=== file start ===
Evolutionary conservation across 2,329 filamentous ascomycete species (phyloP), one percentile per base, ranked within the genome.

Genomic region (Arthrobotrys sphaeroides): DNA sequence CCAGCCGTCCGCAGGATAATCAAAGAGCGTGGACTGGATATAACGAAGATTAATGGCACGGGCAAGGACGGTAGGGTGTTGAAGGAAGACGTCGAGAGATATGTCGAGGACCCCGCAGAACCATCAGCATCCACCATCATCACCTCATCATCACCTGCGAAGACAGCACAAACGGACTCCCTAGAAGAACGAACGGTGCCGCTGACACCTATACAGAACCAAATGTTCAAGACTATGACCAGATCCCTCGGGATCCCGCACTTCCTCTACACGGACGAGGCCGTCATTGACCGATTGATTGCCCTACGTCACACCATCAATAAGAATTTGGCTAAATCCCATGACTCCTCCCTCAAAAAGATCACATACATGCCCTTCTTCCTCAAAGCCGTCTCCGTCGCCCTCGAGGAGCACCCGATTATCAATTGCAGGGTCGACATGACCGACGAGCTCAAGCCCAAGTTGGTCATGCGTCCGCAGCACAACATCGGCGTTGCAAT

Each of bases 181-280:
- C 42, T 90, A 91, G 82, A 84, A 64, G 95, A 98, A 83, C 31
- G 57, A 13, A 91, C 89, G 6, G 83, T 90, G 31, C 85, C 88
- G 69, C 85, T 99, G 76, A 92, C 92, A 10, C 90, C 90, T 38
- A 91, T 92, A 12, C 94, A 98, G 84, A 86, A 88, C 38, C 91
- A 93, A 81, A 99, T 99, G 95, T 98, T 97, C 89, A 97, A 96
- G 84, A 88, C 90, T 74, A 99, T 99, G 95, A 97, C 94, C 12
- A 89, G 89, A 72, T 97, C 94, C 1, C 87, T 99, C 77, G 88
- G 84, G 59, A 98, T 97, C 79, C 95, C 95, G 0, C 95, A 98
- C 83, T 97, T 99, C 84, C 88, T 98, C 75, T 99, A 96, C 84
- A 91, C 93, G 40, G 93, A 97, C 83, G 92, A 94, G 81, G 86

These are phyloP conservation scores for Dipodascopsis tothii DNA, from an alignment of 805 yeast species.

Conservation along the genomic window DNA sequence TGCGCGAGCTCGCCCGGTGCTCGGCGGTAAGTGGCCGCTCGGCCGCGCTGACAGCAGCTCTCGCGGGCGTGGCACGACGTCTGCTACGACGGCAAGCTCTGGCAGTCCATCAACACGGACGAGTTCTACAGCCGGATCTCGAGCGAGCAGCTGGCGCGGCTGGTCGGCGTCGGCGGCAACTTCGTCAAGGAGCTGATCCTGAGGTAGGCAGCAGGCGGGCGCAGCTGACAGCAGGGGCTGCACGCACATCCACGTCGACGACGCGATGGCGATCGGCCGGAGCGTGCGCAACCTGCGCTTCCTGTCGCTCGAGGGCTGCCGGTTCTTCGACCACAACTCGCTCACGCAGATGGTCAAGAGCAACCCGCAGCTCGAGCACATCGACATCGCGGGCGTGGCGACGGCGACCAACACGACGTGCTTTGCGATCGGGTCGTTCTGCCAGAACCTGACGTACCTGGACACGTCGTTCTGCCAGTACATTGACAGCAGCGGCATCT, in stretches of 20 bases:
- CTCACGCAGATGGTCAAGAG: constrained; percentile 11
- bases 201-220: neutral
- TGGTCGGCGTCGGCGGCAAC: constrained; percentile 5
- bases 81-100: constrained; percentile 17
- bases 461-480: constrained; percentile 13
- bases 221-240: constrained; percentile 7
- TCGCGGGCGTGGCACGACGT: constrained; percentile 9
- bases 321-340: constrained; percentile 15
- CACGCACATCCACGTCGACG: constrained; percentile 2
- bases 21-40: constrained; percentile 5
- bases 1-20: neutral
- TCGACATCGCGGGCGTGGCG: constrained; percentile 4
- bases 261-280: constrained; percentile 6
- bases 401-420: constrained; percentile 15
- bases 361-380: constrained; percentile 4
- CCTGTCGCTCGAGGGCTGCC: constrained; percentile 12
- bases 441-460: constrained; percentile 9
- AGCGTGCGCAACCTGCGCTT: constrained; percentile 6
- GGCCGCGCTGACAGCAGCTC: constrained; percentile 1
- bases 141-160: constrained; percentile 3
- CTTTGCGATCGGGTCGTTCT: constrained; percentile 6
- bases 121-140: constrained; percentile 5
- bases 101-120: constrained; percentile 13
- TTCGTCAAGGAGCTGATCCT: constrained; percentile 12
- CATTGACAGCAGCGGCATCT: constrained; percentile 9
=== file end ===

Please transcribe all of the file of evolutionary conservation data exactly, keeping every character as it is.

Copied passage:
Evolutionary conservation across 2,329 filamentous ascomycete species (phyloP), one percentile per base, ranked within the genome.

Genomic region (Arthrobotrys sphaeroides): DNA sequence CCAGCCGTCCGCAGGATAATCAAAGAGCGTGGACTGGATATAACGAAGATTAATGGCACGGGCAAGGACGGTAGGGTGTTGAAGGAAGACGTCGAGAGATATGTCGAGGACCCCGCAGAACCATCAGCATCCACCATCATCACCTCATCATCACCTGCGAAGACAGCACAAACGGACTCCCTAGAAGAACGAACGGTGCCGCTGACACCTATACAGAACCAAATGTTCAAGACTATGACCAGATCCCTCGGGATCCCGCACTTCCTCTACACGGACGAGGCCGTCATTGACCGATTGATTGCCCTACGTCACACCATCAATAAGAATTTGGCTAAATCCCATGACTCCTCCCTCAAAAAGATCACATACATGCCCTTCTTCCTCAAAGCCGTCTCCGTCGCCCTCGAGGAGCACCCGATTATCAATTGCAGGGTCGACATGACCGACGAGCTCAAGCCCAAGTTGGTCATGCGTCCGCAGCACAACATCGGCGTTGCAAT

Each of bases 181-280:
- C 42, T 90, A 91, G 82, A 84, A 64, G 95, A 98, A 83, C 31
- G 57, A 13, A 91, C 89, G 6, G 83, T 90, G 31, C 85, C 88
- G 69, C 85, T 99, G 76, A 92, C 92, A 10, C 90, C 90, T 38
- A 91, T 92, A 12, C 94, A 98, G 84, A 86, A 88, C 38, C 91
- A 93, A 81, A 99, T 99, G 95, T 98, T 97, C 89, A 97, A 96
- G 84, A 88, C 90, T 74, A 99, T 99, G 95, A 97, C 94, C 12
- A 89, G 89, A 72, T 97, C 94, C 1, C 87, T 99, C 77, G 88
- G 84, G 59, A 98, T 97, C 79, C 95, C 95, G 0, C 95, A 98
- C 83, T 97, T 99, C 84, C 88, T 98, C 75, T 99, A 96, C 84
- A 91, C 93, G 40, G 93, A 97, C 83, G 92, A 94, G 81, G 86

These are phyloP conservation scores for Dipodascopsis tothii DNA, from an alignment of 805 yeast species.

Conservation along the genomic window DNA sequence TGCGCGAGCTCGCCCGGTGCTCGGCGGTAAGTGGCCGCTCGGCCGCGCTGACAGCAGCTCTCGCGGGCGTGGCACGACGTCTGCTACGACGGCAAGCTCTGGCAGTCCATCAACACGGACGAGTTCTACAGCCGGATCTCGAGCGAGCAGCTGGCGCGGCTGGTCGGCGTCGGCGGCAACTTCGTCAAGGAGCTGATCCTGAGGTAGGCAGCAGGCGGGCGCAGCTGACAGCAGGGGCTGCACGCACATCCACGTCGACGACGCGATGGCGATCGGCCGGAGCGTGCGCAACCTGCGCTTCCTGTCGCTCGAGGGCTGCCGGTTCTTCGACCACAACTCGCTCACGCAGATGGTCAAGAGCAACCCGCAGCTCGAGCACATCGACATCGCGGGCGTGGCGACGGCGACCAACACGACGTGCTTTGCGATCGGGTCGTTCTGCCAGAACCTGACGTACCTGGACACGTCGTTCTGCCAGTACATTGACAGCAGCGGCATCT, in stretches of 20 bases:
- CTCACGCAGATGGTCAAGAG: constrained; percentile 11
- bases 201-220: neutral
- TGGTCGGCGTCGGCGGCAAC: constrained; percentile 5
- bases 81-100: constrained; percentile 17
- bases 461-480: constrained; percentile 13
- bases 221-240: constrained; percentile 7
- TCGCGGGCGTGGCACGACGT: constrained; percentile 9
- bases 321-340: constrained; percentile 15
- CACGCACATCCACGTCGACG: constrained; percentile 2
- bases 21-40: constrained; percentile 5
- bases 1-20: neutral
- TCGACATCGCGGGCGTGGCG: constrained; percentile 4
- bases 261-280: constrained; percentile 6
- bases 401-420: constrained; percentile 15
- bases 361-380: constrained; percentile 4
- CCTGTCGCTCGAGGGCTGCC: constrained; percentile 12
- bases 441-460: constrained; percentile 9
- AGCGTGCGCAACCTGCGCTT: constrained; percentile 6
- GGCCGCGCTGACAGCAGCTC: constrained; percentile 1
- bases 141-160: constrained; percentile 3
- CTTTGCGATCGGGTCGTTCT: constrained; percentile 6
- bases 121-140: constrained; percentile 5
- bases 101-120: constrained; percentile 13
- TTCGTCAAGGAGCTGATCCT: constrained; percentile 12
- CATTGACAGCAGCGGCATCT: constrained; percentile 9